When we opened our eyes we saw two dark shadowy figures swimming towards a cave. “Hey, that’s the cave I found the treasure in,” thought Jack. OK, why isn’t Jack the protagonist? “And those people must be the thieves who stole the treasure.” Jack motioned to us to go up to the surface.

“I’ll tell the policeman,” thought Bill (Oh good, I can’t keep the POV on the same wrong character) as we swam upwards. “Hey, mister, get down here!” yelled Bill, “We found the real thieves!” The policeman jumped into the river and followed us (because of that great relationship of trust we built earlier) to the shadowy figures. He handcuffed and took the thieves up to the surface and out of the river. He is a very strong swimmer, and does not require oxygen to survive or read Miranda rights.

“These guys are the Buddy Brothers, the police have been after them for years,” he told us. They should have tried to arrest them underwater earlier; it’s the only place where the police are competent.

Later we returned the gold and were given a reward for catching the Buddy Brothers and recovering the gold to grateful proprietors of the St. Petersburg Museum. Ah, falling action and resolution in one sentence. I was done writing I guess.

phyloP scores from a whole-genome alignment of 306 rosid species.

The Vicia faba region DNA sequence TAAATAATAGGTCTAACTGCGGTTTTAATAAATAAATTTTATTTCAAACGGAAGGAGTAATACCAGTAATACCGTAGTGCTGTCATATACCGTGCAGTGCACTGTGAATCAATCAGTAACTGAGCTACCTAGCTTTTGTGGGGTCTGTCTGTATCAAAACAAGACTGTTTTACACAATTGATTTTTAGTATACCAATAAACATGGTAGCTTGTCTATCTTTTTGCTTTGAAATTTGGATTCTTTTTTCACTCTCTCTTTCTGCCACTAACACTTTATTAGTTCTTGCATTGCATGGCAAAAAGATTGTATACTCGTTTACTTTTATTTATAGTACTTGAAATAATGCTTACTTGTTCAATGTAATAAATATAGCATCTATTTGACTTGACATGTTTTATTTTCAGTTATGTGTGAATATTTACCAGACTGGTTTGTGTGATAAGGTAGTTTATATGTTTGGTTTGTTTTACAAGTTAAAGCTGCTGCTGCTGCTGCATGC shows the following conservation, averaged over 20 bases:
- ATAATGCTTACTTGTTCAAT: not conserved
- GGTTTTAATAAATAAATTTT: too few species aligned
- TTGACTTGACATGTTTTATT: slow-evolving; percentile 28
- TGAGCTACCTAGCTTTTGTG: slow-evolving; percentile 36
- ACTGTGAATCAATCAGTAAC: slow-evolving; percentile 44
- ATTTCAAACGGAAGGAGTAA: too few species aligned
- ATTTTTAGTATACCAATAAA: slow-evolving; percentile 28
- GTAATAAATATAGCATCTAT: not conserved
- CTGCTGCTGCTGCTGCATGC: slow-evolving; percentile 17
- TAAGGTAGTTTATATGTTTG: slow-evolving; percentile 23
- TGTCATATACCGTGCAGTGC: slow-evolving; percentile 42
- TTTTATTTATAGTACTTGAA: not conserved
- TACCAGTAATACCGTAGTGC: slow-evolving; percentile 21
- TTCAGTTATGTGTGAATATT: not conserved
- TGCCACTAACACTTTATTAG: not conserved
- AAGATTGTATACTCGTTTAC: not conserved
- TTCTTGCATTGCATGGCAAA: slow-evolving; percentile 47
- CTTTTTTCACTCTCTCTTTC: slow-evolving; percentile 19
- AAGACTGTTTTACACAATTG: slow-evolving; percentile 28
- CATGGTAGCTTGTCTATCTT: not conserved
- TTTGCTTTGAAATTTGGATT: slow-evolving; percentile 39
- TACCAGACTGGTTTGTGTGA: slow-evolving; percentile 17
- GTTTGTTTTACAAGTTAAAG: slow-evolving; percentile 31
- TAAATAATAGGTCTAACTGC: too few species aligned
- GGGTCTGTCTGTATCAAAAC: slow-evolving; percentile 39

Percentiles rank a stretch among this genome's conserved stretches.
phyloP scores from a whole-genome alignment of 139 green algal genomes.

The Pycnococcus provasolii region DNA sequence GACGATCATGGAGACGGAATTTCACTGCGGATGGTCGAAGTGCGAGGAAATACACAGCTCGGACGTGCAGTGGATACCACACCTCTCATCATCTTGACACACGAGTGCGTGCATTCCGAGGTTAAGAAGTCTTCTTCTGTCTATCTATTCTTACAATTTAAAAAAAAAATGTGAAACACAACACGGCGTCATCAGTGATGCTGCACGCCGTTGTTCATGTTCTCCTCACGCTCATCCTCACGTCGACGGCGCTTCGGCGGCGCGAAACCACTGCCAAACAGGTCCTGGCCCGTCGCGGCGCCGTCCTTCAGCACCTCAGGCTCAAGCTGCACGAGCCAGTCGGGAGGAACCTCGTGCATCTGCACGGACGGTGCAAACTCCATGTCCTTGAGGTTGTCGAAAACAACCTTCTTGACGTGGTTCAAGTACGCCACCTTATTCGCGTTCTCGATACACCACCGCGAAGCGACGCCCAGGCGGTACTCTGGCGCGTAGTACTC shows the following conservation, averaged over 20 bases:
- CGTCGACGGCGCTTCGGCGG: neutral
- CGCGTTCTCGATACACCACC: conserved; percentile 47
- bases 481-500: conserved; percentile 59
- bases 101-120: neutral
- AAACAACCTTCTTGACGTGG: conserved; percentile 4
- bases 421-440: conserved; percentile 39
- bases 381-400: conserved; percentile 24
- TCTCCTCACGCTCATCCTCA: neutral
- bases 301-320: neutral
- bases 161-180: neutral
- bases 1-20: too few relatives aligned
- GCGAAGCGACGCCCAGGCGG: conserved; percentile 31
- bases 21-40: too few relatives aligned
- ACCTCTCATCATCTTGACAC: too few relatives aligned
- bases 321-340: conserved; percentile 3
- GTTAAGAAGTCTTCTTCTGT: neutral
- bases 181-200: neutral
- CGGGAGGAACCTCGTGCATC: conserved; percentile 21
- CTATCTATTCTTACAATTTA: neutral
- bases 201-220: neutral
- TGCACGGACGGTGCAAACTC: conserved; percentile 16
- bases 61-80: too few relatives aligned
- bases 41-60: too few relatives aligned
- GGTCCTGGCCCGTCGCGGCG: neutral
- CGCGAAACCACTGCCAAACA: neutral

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Wut

While going through some old papers, I found this story entitled How it Exploded, which I wrote back in middle school. Here it is:

How it Exploded

It exploded.

The End

 

I also found the sequel, which I had written on the same page. It’s called How it Didn’t Explode. I don’t think I need to transcribe that one.

I love audible.com

I commute over two hours per day, so it doesn’t take me long to go through all the books I want to read at local libraries. After I became frustrated with missing books in series I was trying to listen to, I decided to check out audible.com, which I had heard of, I think from Orson Scott Card’s blog. Audiobooks on CD are insanely expensive, but somehow Audible makes a profit with prices just above the cost of a paperback. Of course, to get that price, you need an annual subscription with 12 or 24 audiobooks. This is no problem for me; in fact, I renew my “annual” subscription with 24 credits multiple times per year because I go through well over 24 books. So I end up paying under $10 for new audiobooks, when the CDs actually cost upwards of $50.